The two were captured by Syrian intelligence officials at an al-Qaeda safe house in Syria in December 2006 as they prepared to cross the border into Iraq. They were questioned for two months by Syrian authorities and deported to France in February 2007, where they were arrested and charged as they left the airplane. Further arrests of members of the jihadi network were carried out in the following months.

Sabri Essid and Thomas Barnouin (a.k.a. Thomas Abdelhakim) were both convicted of “criminal conspiracy for terrorist purposes” and given five year sentences with one year suspended and additional terms of three years probation. Several of the other suspects, including a Moroccan national and five native French converts to Islam, were given six year sentences for their role in recruiting and supporting a jihadi network. One of the defendants, Miloud Chachou, disappeared in Iraq and was tried in absentia. He was given a five year sentence and his arrest warrant was renewed.
Twenty-eight-year-old Thomas Barnouin converted to Islam in 1999 and left his home in Albi (50 miles northeast of Toulouse) to pursue Quranic studies at the University of Medina. While there he became convinced it was his duty to fight the Americans in Iraq. A Saudi contact introduced him to a network that would take him from Jordan to Syria, where he would be infiltrated with other volunteers into Iraq. Barnouin left Medina in 2006 just ahead of a Saudi security sweep, but Saudi authorities had recordings of telephone conversations in which Barnouin described his plan to friends in Toulouse who were also planning to go to Syria. The Saudis alerted Syrian security forces and the safe house was raided in December 2006, leading to the arrest of Barnouin and Essid. Barnouin tried to open fire on the Syrians with an AK-47, but was tackled before he could deploy the weapon (Le Figaro, October 15, 2007). Both men expressed their desire to “die as martyrs.”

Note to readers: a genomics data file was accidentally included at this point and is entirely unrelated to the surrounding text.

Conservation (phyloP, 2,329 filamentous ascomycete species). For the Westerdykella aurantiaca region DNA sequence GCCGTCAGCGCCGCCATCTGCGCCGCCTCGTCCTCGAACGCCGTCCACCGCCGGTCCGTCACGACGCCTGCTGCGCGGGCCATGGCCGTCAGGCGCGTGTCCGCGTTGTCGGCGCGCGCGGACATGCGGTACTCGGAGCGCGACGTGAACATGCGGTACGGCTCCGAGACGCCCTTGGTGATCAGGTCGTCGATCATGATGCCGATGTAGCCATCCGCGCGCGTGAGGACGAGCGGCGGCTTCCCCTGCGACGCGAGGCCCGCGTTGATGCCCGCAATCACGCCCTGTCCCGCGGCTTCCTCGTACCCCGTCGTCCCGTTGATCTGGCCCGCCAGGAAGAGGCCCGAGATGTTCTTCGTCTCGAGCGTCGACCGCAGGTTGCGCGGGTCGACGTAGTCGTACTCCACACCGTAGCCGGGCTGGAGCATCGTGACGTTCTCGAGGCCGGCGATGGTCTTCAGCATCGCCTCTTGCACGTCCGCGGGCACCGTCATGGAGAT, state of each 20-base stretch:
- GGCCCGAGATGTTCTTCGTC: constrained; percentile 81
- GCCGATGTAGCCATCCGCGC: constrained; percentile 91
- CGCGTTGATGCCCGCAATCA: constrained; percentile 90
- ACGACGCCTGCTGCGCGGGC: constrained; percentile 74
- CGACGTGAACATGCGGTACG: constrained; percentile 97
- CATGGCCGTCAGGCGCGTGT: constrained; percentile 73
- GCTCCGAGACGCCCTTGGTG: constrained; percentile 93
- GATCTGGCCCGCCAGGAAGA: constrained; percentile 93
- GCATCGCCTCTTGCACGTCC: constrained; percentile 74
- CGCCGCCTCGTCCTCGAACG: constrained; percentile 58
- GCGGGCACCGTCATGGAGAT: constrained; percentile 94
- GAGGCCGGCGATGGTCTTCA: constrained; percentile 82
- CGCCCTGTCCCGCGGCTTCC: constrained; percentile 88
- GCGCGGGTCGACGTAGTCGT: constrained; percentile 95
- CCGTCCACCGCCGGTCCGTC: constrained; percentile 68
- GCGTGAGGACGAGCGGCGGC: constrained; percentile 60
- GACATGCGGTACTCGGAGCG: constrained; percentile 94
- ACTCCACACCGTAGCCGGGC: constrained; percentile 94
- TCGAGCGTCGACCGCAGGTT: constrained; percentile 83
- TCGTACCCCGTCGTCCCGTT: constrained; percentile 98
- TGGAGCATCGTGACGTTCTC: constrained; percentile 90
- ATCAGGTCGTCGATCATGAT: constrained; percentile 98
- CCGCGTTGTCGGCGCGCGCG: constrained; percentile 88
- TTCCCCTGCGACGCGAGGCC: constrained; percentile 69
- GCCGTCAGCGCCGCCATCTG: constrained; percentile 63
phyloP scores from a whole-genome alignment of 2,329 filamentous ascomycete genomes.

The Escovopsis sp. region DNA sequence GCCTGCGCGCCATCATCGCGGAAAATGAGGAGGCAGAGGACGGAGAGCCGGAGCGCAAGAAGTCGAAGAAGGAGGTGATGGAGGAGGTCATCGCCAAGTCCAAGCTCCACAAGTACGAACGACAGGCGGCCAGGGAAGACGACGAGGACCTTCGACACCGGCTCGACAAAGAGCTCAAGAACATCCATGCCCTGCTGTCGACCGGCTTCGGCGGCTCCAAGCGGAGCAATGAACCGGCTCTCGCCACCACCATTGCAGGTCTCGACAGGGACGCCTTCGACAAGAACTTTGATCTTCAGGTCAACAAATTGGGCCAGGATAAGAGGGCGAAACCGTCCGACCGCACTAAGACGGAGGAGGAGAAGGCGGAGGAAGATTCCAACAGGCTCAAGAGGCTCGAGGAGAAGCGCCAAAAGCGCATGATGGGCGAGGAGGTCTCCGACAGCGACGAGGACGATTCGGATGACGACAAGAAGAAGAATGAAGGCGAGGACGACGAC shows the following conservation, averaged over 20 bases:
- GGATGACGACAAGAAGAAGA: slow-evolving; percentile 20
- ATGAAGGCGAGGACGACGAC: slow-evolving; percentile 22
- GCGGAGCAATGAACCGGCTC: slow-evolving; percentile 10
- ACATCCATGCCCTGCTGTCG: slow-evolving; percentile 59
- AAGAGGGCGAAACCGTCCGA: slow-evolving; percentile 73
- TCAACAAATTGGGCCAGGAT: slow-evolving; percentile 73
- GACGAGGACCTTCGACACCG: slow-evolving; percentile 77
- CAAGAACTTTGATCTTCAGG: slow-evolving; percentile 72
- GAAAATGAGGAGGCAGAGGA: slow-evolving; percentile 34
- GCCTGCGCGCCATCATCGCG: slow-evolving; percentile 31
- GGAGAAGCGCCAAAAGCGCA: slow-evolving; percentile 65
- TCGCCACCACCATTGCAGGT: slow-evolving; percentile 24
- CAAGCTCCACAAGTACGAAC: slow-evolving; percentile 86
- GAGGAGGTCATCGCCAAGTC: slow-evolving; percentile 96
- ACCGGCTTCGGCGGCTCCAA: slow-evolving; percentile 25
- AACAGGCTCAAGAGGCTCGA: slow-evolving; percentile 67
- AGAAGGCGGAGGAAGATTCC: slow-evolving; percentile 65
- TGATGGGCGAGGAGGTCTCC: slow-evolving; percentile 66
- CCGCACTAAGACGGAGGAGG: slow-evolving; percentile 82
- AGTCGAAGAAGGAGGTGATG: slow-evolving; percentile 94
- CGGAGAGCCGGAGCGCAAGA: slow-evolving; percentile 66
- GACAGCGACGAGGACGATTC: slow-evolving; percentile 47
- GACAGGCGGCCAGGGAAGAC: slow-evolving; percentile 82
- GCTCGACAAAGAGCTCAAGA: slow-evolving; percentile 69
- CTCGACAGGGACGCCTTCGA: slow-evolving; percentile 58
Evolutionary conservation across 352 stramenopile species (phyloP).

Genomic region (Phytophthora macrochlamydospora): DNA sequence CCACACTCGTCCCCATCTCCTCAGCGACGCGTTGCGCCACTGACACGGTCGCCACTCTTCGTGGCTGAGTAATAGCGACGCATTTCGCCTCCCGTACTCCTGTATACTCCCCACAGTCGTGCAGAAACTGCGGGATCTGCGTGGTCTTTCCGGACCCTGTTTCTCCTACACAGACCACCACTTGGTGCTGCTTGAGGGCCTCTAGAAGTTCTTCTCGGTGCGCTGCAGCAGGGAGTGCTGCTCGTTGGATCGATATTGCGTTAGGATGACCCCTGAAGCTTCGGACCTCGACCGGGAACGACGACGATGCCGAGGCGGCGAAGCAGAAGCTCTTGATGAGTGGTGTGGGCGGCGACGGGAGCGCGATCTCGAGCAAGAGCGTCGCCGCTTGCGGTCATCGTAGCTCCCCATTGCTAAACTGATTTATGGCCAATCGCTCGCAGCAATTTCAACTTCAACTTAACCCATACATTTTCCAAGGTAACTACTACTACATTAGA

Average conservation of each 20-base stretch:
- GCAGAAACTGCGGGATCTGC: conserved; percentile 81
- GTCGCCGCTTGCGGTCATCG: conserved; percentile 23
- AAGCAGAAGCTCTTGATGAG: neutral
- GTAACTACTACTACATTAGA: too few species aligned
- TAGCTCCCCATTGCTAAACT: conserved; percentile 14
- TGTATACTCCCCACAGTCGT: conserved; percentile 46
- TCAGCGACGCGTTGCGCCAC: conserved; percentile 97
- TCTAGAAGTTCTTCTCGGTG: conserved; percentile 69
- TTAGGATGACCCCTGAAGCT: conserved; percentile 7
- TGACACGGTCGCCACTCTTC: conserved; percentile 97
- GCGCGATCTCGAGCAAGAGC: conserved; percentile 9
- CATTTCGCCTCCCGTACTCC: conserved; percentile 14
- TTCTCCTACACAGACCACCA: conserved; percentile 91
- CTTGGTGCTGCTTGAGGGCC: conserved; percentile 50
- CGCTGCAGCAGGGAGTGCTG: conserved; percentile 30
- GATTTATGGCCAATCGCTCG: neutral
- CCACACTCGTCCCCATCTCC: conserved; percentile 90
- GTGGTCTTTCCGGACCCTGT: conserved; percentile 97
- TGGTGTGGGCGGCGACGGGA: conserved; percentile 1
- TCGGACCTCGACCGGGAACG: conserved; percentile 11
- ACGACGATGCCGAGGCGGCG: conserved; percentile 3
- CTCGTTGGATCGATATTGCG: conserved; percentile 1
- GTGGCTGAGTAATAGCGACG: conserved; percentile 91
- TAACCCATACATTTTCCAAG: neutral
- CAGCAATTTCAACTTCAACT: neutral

The spiritual leader of the jihadi network was Shaykh Olivier Qorel, a French citizen in his 60’s of Syrian origin. Sabri Essid, a friend of Barnouin, traveled separately from France to Syria via Turkey at the urging of Qorel, who told him; ”You will meet your girlfriend again in paradise, but before then sell your car and settle your debts” (Le Figaro, October 15, 2007).

An anonymous tip to the French embassy in Tunis alerted French authorities to Sabri Essid’s plan to attack a supermarket in Toulouse and the American consulate in Lyon. Police put Essid under surveillance, which soon led to the discovery of a group of militant young French converts to Islam, all members of the same mosque. Unknown to them, their phones were tapped and they were closely observed for an extended period – according to one investigator: “There are miles of literature on each of these guys” (Le Nouvel Observateur, June 21, 2007). The converts were in the habit of getting together to surf jihadi websites on the internet.

It is believed some 60 French citizens have left France to join the jihad overseas since 2003. At least 12 have been killed (including two suicide bombers) while another 30 have returned home to incarceration in French prisons (Le Nouvel Observateur, June 21, 2007).